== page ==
This all signals the complexity of engagement with local faith communities. There is evidence that communities can learn a secular script to facilitate their work with international humanitarian actors. This echoes the way that international faith-based organisations have come to frame their work in a way that is often indistinguishable from the way secular organisations do so. This strategy will remain preferable for some. But sticking to a secular script presents two major challenges to humanitarian actors. First is the recognition that this framing often shapes humanitarian assistance in a manner that is alien to many local faith communities, creating a disconnect with many local resources relevant for their recovery from crisis. Second is the recognition that silence on matters of faith is not a signal of neutrality but reflects a particular ideology.

The 2012 UNHCR Dialogue on Faith and Protection reflected sensitivity to both of these challenges, and encouraging greater religious literacy in humanitarian workers is an important step towards addressing them. Pursuing impartiality, independence and neutrality must remain core to the humanitarian agenda. Engaging with issues of faith is not to abandon these principles but to acknowledge that in a context of pluralism we need to learn to operate with an awareness that religious belief and the secular alike are “one human possibility amongst others”.[4] Negotiating humanitarian action and partnership in this post-secular age will be demanding. However, the “common understanding” claimed by secular and religious actors in the formulation of the Universal Declaration of Human Rights offers a significant historical precedent for navigating such discussions.

Our experience of the work of local faith communities in providing humanitarian assistance to Syrian refugees in Jordan suggests some very practical actions for humanitarian agencies to more effectively partner with religious groups. These include: commit to mapping the breadth and diversity of faith-based engagement in local humanitarian response; model respect for such engagement – and a mature understanding of the humanitarian principles of impartiality and neutrality – through physical presence with diverse faith actors; recognise the religious and spiritual concerns of these groups as integral to their identity; and treat such groups as partners with precious local knowledge rather than as contractors to deliver a pre-determined intervention.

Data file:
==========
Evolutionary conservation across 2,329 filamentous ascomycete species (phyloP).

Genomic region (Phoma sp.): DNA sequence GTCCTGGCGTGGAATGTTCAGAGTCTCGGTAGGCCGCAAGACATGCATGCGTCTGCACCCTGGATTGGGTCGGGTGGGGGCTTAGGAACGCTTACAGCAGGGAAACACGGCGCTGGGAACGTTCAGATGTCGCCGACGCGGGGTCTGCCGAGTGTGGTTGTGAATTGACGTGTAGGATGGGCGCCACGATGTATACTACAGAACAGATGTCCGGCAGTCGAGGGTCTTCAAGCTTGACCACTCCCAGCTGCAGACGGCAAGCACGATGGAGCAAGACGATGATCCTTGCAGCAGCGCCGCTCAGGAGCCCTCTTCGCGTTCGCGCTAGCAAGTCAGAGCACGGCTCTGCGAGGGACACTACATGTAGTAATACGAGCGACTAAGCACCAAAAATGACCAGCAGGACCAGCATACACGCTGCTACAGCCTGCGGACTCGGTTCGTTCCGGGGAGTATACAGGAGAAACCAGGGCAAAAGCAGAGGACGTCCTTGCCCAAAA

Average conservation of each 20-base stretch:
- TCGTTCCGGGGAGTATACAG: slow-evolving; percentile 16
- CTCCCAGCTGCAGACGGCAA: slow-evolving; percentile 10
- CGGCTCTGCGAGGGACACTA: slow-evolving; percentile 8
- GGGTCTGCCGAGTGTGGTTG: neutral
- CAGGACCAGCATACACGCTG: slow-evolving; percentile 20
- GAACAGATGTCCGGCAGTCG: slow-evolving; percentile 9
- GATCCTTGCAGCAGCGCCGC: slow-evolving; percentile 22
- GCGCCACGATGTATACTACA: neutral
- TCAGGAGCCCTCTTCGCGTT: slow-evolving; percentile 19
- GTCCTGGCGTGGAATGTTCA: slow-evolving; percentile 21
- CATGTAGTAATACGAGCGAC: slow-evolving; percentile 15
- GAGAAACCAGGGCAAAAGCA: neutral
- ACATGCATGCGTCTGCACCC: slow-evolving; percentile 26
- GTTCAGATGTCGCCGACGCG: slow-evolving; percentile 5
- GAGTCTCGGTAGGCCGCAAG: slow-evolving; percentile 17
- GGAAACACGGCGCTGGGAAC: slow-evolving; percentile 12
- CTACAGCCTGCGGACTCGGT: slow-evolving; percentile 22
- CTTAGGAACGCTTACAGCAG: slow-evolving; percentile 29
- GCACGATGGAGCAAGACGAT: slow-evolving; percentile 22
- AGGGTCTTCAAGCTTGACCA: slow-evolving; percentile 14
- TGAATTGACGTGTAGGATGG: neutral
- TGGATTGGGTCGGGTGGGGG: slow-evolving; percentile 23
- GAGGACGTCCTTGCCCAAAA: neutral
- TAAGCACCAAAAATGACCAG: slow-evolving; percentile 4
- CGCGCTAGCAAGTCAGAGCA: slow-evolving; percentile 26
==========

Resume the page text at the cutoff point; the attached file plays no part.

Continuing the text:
Alastair Ager aa2468@columbia.edu is Professor of Population and Family Health with the Program on Forced Migration and Health, Columbia University. www.forcedmigration.columbia.edu

For more detail, plus references, see Ager A and Ager J (2015) Faith, Secularism and Humanitarian Engagement. Palgrave.
http://resilience.jliflc.com/resources/faith-secularism-humanitarian-engagement-finding-place-religion-support-displaced-communities/



[1] Fiddian-Qasmiyeh E and Ager A (eds) ‘Local faith communities and the promotion of resilience in humanitarian situations: a scoping study’, Joint JLI-RSC Working Paper, Oxford, 2013. www.rsc.ox.ac.uk/publications/local-faith-communities-and-the-promotion-of-resilience-in-humanitarian-situations-a-scoping-study

[2] UNHCR (2012) Welcoming the Stranger: Affirmations for Faith Leaders, Geneva: UNHCR (multi-lingual). www.unhcr.org/51b6de419.html

[4] Taylor C (2007) A Secular Age. Harvard: Cambridge